Rock Star moment No. 3,798: Los Straitjackets’ Danny Amis, a.k.a. Daddy-O Grande and, once upon a time, Daddy-O “Cougar” Grande, is home trying to get caught up with his bills. Like imagining Dave Alvin painting his house, it’s funny to think of Amis in his silver-and-blue wrestling mask, writing checks and licking stamps. But, you know … it kinda messes with the mystique.
Mystique is something the surf-instro champs (Amis, fellow axesman Eddie Angel, bassist Pete “Pedro Del Mar” Curry, drummer Jimmy “Caveman” Lester) have cultivated since forming in Nashville in 1988. They donned Mexican wrestling masks, says Amis, out of love for Mexi-rasslin’ movies more than the actual sport. The silver screen combatants, such as Santo, Blue Demon and Mil Mascaras, represented an amalgam of the undeniable “power of wrestling” and the larger-than-life heroic iconography of cinema. The colorful masks, as well as an uncanny interpretive skill with regard to the art form known as the surf instrumental, has become Los Straitjackets’ trademark.
“When we put the band together,” says Amis, “there were a lot of bands out there that didn’t seem very presentation-conscious. It was just to put on a show for people, because that’s one of the reasons you go out to see a band.”
Anonymity, mystique, as any Kiss fan knows, cranks up the appeal. Not knowing the faces of the musicians, it’s easy to make them into heroes. Granted, Los Straitjackets’ fan base isn’t as vast as the corporate kabuki clowns’, but it’s equally enthusiastic. And like Kiss before they unmasked, Los Straitjackets has its share of people who are dying for a peek at their bare mugs. The band’s security isn’t as tight, however, but they do try almost as hard to keep undercover. “Fans are always trying to get a peek. It’s funny, sometimes they think the guys who set up our gear are really us without the masks. It’s a good deception,” says Amis.
How about the ladies? Any interesting masked “encounters” to recount? Unfortunately, that will remain a mystery as well. “The only other person to ask us that was Jimmy Vivino of the Max Weinberg 7,” says Amis, not revealing what Vivino was told, and not telling City Weekly, either. Instead, he expands on the issue of anonymity.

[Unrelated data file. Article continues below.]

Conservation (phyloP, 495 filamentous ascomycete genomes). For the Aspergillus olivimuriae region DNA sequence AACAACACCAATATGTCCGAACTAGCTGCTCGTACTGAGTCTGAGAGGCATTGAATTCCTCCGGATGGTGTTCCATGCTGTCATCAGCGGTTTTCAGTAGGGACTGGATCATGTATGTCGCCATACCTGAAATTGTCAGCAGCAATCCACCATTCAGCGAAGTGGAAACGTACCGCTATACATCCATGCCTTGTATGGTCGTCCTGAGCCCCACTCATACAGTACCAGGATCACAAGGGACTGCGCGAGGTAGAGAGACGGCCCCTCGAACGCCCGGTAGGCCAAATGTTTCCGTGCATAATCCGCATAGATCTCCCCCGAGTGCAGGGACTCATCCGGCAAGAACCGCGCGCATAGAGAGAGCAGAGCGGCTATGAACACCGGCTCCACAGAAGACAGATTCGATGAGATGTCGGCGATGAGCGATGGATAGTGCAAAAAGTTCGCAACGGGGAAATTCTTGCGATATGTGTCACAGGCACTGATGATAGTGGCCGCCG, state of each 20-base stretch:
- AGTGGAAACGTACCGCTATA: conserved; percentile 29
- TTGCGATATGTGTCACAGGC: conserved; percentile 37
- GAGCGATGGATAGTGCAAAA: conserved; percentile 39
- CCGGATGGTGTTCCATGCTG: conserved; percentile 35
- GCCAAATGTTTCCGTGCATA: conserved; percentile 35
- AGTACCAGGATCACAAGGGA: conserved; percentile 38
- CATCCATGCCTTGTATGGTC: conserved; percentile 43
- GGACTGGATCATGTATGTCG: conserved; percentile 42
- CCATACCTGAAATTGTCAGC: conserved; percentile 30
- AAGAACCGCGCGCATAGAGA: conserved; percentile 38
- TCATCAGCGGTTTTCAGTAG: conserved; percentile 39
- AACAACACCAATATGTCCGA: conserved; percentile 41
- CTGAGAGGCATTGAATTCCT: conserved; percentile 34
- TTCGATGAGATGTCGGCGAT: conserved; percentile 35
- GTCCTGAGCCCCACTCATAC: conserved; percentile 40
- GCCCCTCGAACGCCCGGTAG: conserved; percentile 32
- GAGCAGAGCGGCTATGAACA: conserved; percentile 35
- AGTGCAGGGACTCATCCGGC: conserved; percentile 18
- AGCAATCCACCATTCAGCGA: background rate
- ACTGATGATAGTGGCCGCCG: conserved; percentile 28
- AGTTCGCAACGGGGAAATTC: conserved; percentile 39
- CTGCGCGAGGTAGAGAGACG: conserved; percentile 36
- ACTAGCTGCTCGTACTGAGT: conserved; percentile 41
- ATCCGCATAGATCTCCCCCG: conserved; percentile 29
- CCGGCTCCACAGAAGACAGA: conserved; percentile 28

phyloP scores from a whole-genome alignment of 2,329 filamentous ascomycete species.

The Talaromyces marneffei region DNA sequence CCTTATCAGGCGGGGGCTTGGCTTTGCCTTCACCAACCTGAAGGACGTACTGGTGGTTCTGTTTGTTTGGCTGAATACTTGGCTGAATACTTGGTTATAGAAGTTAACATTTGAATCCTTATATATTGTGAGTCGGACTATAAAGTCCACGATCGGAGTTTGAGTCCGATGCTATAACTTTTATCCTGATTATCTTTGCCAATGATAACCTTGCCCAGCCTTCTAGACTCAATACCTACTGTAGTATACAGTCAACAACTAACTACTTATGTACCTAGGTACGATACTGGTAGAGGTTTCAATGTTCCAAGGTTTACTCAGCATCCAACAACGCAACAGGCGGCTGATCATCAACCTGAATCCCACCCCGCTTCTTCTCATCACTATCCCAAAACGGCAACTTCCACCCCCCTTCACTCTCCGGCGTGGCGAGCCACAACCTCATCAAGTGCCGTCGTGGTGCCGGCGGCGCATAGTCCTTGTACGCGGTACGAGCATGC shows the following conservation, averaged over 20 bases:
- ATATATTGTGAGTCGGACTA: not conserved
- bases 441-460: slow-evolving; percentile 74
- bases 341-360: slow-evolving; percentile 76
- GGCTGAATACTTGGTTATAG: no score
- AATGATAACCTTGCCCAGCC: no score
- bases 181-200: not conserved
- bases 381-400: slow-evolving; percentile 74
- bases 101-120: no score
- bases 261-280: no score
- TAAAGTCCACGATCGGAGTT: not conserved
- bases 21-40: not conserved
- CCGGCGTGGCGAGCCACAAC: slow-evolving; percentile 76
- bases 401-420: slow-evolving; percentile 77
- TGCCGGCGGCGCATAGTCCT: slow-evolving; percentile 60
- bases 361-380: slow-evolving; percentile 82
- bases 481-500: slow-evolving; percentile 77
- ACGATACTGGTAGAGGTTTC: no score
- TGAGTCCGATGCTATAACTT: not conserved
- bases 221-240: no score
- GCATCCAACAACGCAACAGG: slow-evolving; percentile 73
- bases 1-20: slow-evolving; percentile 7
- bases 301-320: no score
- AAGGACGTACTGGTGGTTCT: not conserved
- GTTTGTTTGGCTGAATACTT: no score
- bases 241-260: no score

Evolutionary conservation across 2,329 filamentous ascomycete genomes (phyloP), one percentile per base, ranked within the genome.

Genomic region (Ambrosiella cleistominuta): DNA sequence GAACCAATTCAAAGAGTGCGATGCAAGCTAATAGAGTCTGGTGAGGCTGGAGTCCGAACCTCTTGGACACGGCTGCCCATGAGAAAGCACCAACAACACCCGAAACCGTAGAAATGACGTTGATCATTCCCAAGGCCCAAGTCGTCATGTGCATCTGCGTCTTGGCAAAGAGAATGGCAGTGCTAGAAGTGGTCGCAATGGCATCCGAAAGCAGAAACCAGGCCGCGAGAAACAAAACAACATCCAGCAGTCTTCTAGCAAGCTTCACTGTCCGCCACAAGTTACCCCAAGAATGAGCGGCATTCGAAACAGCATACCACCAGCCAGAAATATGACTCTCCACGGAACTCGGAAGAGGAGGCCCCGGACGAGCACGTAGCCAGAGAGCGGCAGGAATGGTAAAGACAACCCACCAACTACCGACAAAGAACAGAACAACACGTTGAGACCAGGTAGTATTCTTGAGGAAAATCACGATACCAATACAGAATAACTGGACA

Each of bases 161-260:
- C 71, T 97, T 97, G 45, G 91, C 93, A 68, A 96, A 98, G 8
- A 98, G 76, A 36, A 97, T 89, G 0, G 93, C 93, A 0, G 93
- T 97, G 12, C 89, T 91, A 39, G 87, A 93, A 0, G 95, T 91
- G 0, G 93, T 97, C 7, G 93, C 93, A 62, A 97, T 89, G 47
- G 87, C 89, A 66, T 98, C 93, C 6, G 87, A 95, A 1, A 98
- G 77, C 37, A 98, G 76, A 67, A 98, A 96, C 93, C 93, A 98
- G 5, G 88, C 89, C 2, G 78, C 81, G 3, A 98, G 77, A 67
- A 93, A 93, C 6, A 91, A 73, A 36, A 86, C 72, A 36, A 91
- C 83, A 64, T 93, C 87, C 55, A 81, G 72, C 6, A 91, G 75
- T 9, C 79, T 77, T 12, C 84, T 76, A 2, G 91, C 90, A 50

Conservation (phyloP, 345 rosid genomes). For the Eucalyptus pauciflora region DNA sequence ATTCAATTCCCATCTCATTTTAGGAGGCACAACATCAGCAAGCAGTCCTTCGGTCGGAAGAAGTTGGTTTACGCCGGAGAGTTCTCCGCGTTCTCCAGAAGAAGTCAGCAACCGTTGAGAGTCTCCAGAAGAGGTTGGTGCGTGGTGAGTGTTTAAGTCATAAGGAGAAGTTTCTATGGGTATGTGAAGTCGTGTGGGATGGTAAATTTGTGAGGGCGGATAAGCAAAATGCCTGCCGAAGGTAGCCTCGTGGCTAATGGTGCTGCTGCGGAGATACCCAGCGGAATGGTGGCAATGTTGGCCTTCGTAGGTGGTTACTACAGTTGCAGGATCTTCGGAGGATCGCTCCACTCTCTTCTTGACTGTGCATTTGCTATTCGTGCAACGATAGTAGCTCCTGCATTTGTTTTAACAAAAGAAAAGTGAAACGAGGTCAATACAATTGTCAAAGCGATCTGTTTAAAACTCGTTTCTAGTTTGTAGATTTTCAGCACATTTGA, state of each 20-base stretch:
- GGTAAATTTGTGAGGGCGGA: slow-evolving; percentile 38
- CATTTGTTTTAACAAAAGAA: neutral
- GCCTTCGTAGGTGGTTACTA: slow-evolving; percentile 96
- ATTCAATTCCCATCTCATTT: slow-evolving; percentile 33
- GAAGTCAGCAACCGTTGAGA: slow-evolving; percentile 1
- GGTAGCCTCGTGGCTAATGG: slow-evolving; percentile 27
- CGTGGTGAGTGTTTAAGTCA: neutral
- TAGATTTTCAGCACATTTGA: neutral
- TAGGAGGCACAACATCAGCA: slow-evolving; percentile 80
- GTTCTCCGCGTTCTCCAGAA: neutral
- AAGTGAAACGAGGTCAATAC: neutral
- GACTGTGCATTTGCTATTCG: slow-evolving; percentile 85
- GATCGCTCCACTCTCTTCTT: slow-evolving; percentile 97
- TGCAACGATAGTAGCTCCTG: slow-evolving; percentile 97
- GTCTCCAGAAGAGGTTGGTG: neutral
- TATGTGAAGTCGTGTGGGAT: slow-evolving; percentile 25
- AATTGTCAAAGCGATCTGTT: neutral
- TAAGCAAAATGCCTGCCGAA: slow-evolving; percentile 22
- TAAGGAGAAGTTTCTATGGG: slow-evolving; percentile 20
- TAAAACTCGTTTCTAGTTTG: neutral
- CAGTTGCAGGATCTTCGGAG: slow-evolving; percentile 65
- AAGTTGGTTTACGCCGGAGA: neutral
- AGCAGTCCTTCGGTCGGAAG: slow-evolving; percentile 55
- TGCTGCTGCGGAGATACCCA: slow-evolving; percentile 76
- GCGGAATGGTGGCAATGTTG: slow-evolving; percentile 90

“We’re not really all that anonymous. We all have other records out, either from previous bands or side projects. I used to be in The Raybeats years ago. Eddie was in Planet Rockers and they still play on occasion. Pete Curry was in The Halibuts. Jimmy played with Webb Wilder. We keep all that stuff separate, [but] if somebody really wanted to know who we are, it wouldn’t be that hard to find out.”
One concludes most Straitjackets fans are content not to mess with the fantasy. That is, so long as they get their fix of sweet surf tunes, Straitjackets-style.
Surf fans are junkies for a little tremolo pickin’-and-a-grinnin.’ And Los Straitjackets deal it proper, whether it’s a rendition of “Rawhide” or an original number like “Kawanga!” or “Cavalcade.” Asked to encapsulate the rhapsody of the instro, Amis is happy to oblige. “Part of the appeal of surf instrumentals is a lack of really stupid lyrics. I’m not going to name names here, but you know who they are! It’s also fun to hear a good melody line, something that can be handicapped by words at times.”
Surely, in a world where mainstream music daily strays further from poetry, the philosophy is catching on. Retro is no longer fashionable; it’s a coping technique. People are reaching backward to embrace roots music (alt-country) and garage rock (The Strokes, The Hives). Can surf be far behind? Are Los Straitjackets the Rock Gods of the Future?
“Something has to take over the mainstream at some point,” says Amis. “After all, hip-hop is about 20 years old now and not as big as it used to be. That’s an entire generation. This seems like the natural next step. Whether it’s good or bad depends on what the new bands do with it. So far, so good!”
This, as Los Straitjackets tours in support of Sing Along With Los Straitjackets, a stopgap “novelty record” composed of non-instrumental gems from the ’50s and ’60s. The band eschews instrumental fireworks in favor of vocal turns by Straitjackets cohorts Big Sandy, Dave Alvin (“California Sun”), Exene Cervenka, Raul Malo (“Black Is Black”), Nick Lowe, Mark Lindsay, Allison Moorer, Lonesome Bob, El Vez, Tom Petty & The Heartbreakers’ Mike Campbell (“Bumble Bee”), the Reverend Horton Heat, Sixpence None the Richer’s Leigh Nash and surf compatriots the Trashmen.
“We noticed that a lot of bands out there, including bands we know, have put out CDs that have vocals on them, so we thought it would be a fun novelty. It turned out great. Maybe we’ll do it again someday, but it’s time to put out something serious next. Look for our new Christmas album this fall!”